Some of the change is structural. The election wiped out red state senators and House members in less progressive districts, reducing the new minority party to a more ideologically cohesive unit. The loss of the Democrats’ Senate majority also breaks a four-year holding pattern in which leaders had to cut deals with the conservative-dominated House, making it somewhat easier for them to stand or fall on principle.

“It’s very, very liberating,” said one Democratic Senate leadership aide.

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There’s Something Happening Here….

When I worked for Howard Dean, in the 2004 election, he used to like to quote Harry Truman in his stump speech:

“If it’s a choice between a genuine Republican, and a Republican in Democratic clothing, the people will choose the genuine article, every time.”

The point, when Howard Dean said it, was that far too many Democrats were trying to be like President Bush, in 2003, when the President’s popularity was soaring, but Dean was offering a real alternative.  Yet, it could just as easily apply to the many Democrats, especially in the South, who became nearly indistinguishable from Republicans, not just on issue, but in tone.

Lo and behold, the slow burn of so called Blue Dogs completed in 2014, and voters voted for genuine Republicans, across the board.

Finally, it seems like Democrats are finally taking the right lesson away from these losses.  In the past, they always seemed to answer defeat by moving more to the right, assuming the country wanted conservatism.  But, in the past few days, it is becoming apparent that, finally, Democrats realize they need to offer a real choice – a progressive choice.

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Conservatives Are Ready for Warren?

I don’t think this is reverse psychology, or some trick. But some conservatives are now begrudgingly admitting that they find some appeal in Elizabeth Warren’s message.

In particular, this piece by far-right columnist Rod Dreher caught my attention:

But I hope that Sen. Warren will run for president in 2016 to force a national conversation on the Washington-Wall Street power nexus….

A populist who talks like Elizabeth Warren and really means it is a Democrat a conservative like me would consider voting for, despite her social liberalism. As Phyllis Schlafly said back in 1964, in defending Goldwater against the Establishment Republican Nelson Rockefeller, a contest between Warren and Clinton, and a contest between Warren and just about any Republican would give the country a choice, not an echo.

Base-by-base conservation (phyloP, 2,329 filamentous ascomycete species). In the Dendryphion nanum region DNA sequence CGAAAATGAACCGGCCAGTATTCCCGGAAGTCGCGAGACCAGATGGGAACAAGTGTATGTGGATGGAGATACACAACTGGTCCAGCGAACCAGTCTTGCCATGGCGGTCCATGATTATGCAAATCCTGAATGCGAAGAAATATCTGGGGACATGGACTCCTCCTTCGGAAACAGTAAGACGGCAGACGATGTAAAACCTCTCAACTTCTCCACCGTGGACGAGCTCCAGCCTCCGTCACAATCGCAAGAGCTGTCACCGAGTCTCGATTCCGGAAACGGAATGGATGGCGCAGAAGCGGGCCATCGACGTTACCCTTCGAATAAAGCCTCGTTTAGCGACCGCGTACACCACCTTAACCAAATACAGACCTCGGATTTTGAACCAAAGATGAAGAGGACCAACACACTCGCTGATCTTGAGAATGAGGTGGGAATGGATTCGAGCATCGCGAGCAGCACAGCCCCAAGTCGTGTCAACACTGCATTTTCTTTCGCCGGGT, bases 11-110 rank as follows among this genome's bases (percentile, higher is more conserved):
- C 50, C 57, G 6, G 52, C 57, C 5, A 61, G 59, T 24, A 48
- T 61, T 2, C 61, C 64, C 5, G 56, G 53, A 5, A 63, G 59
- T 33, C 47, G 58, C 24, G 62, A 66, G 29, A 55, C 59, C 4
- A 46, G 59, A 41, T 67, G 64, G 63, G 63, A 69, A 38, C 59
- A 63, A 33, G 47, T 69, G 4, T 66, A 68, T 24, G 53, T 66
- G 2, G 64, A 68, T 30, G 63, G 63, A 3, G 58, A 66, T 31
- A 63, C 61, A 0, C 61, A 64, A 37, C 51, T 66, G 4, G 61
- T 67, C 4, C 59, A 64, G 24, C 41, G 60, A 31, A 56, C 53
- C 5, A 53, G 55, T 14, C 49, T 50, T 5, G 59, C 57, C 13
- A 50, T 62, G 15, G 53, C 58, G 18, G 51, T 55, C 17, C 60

He’s not the only one.  From HotAir to RedState, online bastions of extreme conservatism were actually drawn to Elizabeth Warren’s non-conservative message (and Nancy Pelosi’s, too).

Again, I don’t see this as reverse psychology, or some trick to get Democrats to nominate Warren over Hillary Clinton.  If nothing else, the writers and blogs above are true believers in what they say, no matter how much I may normally disagree with them.  So, I think they’re being genuine, here.

Not so long ago, I wrote about how Warren’s opening argument – her raison d’etre – absolutely would have appeal in the reddest parts of the South.  It’s progressive, but it has the ability to appeal beyond ideological lines.

I think the developing feelings among the online right for Warren’s core message give more credence to that notion.


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MESSAGE AND STRATEGY MEMO: The Dangers of the Jingling Keys

More than ever, we’re a short attention-span society.

I can see you reaching to click over to Facebook or BuzzFeed, already.  Stick with me.  This is worth it, if you want to improve your messaging and overall communications game.

Nowhere is this shortening attention span a worse development than in progressive political messaging.  It hurts us from within, and from the outside.  I call it the “Dangers of the Jingling Keys.”

More and more, people are like cats.  We’ll play and focus on a ball of yarn, but forget all about it when jingling keys are shimmering above us.  In fact, while writing that sentence, I got distracted by an article about Uber and another one about Mark Hamill returning to Star Wars.  So, none of us is really immune to the jingling keys.

Politics, especially given the sharpness of microtargeting, is getting more and more full of jingling keys.  Noam Chomsky explains how this can be used by outside interests:

“The primary element of social control is the strategy of distraction which is to divert public attention from important issues and changes determined by the political and economic elites, by the technique of flood or flooding continuous distractions and insignificant information…”

Now, Chomsky is writing about how the media uses this tactic, but it really can (and has) been used by a wide variety of interests.